Douglas D-558-2

Douglas Aircraft Co.
Piloted by A. Scott Crossfield, on November 20, 1953, the Douglas D-558-2 Skyrocket became the first aircraft to fly faster than Mach 2, twice the speed of sound. Air-launched from a U.S. Navy Boeing P2B-1S (B-29) the swept-wing, rocket-powered D-558-2 reached Mach 2.005 in a shallow dive at 18,898 meters (62,000 feet). The D-558 series of aircraft was developed by Douglas under the direction of Edward H. Heinemann for the U.S. Navy to explore transonic and supersonic flight. The National Advisory Committee for Aeronautics (NACA, the predecessor to NASA), used this Skyrocket, the second one built, to explore the flight characteristics of swept-wing aircraft. It set several other speed and altitude records before the program ended in 1956.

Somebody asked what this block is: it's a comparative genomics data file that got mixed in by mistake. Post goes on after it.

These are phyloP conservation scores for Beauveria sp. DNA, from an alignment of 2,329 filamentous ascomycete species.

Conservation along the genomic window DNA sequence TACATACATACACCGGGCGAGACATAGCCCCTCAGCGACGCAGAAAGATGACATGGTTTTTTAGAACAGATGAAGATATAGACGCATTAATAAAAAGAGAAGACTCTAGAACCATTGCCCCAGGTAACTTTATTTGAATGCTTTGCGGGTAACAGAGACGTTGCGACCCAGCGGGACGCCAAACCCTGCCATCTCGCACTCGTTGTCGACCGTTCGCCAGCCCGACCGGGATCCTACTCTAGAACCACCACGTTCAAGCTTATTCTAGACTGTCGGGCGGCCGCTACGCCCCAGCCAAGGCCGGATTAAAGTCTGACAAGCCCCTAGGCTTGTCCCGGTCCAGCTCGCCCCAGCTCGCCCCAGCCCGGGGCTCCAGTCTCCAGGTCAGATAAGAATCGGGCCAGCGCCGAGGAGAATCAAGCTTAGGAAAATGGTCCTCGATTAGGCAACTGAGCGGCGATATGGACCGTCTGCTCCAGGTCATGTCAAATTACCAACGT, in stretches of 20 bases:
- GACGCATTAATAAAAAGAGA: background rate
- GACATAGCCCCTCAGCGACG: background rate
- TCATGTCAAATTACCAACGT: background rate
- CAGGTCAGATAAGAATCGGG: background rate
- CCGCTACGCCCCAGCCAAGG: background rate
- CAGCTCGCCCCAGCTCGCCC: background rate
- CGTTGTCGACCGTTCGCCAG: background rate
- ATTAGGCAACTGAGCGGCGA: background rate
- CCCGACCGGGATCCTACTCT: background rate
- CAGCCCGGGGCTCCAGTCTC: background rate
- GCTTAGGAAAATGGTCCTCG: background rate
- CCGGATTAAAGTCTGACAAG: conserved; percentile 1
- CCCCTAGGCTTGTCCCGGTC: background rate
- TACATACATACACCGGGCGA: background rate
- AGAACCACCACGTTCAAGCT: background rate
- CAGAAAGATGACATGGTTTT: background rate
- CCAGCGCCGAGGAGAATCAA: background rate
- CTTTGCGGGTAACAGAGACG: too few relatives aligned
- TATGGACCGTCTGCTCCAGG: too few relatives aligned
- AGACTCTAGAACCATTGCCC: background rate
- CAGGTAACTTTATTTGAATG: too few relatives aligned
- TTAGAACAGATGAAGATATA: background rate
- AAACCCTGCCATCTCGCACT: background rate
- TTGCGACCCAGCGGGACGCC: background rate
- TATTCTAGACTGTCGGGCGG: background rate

Description (physical):
White, US Navy, single-seat, rocket-powered supersonic aircraft. Material: Aluminum. H: 3.9m, W: 7.6m, L: 12.8m, Wt: 9421lbs., Top Speed: 2078km/hr.
Independence Ave at 6th Street, SW Washington,District of Columbia 20560
Smithsonian National Air and Space Museum